NEW ORLEANS — Thousands participated in "Blackout Tuesday" in a show of solidarity on social media with international protests against racism and police brutality, including prominent members of the New Orleans Saints.
The "Blackout Tuesday" demonstration on social media was designed as a way to show support for the protests and to encourage black voices on the platforms to be heard. Many participating in the demonstration post a square, black photo, often without a caption.
Sean Payton, the team's head coach, broke a 10-day period of silence on Twitter to post a photo of a black square. A few minutes later, he posted the pictures of George Floyd and Ahmaud Arbery, along with a short statement on thier deaths.
Floyd was a black man who died in Minneapolis when a white police officer kneeled on the back of his neck for nearly nine minutes while Floyd was handcuffed and said he couldn't breathe. That incident has sparked widespread protests after video of the arrest began circulating online.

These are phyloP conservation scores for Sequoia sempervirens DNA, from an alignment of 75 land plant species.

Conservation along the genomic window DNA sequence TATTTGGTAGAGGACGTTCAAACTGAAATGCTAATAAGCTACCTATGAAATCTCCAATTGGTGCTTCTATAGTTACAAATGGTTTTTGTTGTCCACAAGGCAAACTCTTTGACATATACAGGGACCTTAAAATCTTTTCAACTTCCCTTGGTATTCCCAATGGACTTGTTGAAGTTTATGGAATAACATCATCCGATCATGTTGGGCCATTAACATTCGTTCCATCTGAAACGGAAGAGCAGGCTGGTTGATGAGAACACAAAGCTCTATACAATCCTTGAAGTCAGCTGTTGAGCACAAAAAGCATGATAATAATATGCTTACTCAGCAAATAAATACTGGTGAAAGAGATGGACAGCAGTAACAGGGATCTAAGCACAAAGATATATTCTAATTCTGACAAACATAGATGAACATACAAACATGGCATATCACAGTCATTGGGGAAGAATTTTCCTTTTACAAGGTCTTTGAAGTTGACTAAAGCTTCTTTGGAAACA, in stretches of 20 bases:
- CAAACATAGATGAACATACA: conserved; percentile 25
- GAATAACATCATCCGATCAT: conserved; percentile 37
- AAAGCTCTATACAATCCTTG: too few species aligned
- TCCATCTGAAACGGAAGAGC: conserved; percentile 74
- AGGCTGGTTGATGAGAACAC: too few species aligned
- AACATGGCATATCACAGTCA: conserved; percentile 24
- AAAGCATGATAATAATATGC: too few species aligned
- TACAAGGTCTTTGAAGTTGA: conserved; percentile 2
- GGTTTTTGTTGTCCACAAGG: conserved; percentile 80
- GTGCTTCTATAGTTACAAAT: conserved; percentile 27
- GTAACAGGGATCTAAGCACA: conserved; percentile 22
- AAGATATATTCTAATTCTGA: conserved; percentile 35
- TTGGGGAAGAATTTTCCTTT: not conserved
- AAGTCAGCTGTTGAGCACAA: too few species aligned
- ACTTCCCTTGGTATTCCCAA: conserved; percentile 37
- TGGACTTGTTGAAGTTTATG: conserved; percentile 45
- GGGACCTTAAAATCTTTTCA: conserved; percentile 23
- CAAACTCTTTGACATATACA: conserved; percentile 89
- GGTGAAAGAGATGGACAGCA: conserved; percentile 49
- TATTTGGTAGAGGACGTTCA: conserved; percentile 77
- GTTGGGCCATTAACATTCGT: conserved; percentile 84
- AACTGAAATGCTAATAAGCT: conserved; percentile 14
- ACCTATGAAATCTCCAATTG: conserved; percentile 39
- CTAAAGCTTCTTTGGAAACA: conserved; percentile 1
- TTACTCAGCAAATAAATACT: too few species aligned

The officer seen in the video was fired, arrested and charged with third-degree murder and manslaughter.
Arbery, a black man from Georgia, was shot and killed in February while he was jogging through a neighborhood by two white men who chased him in a pickup truck. Video released to local media outlets appears to show the deadly attack. The men who shot him were arrested months later and were charged with murder and aggravated assault.
The 22 weeks Payton is referencing is the presidential election on Nov. 3.
The official Saints Twitter page, as well as personal social media accounts for players from the team, posted the "Blackout Tuesday" square.
Quarterback Drew Brees posted the image to his Instagram.
Punter Thomas Morstead posted the black square and retweeted his own statement from earlier in the week asking white players to educate themselves and support their black teammates.
Team owner Gayle Benson released a statement via the Saints Instagram story, saying that the Saints organization stands against police brutality in all forms.
"Statements are words; unified action towards a solution is what needs to come from this now," Benson said in the statement.
Saints players have been active on social media since protests began over Floyd's death, calling for reform and retweeting videos and images from the protests.
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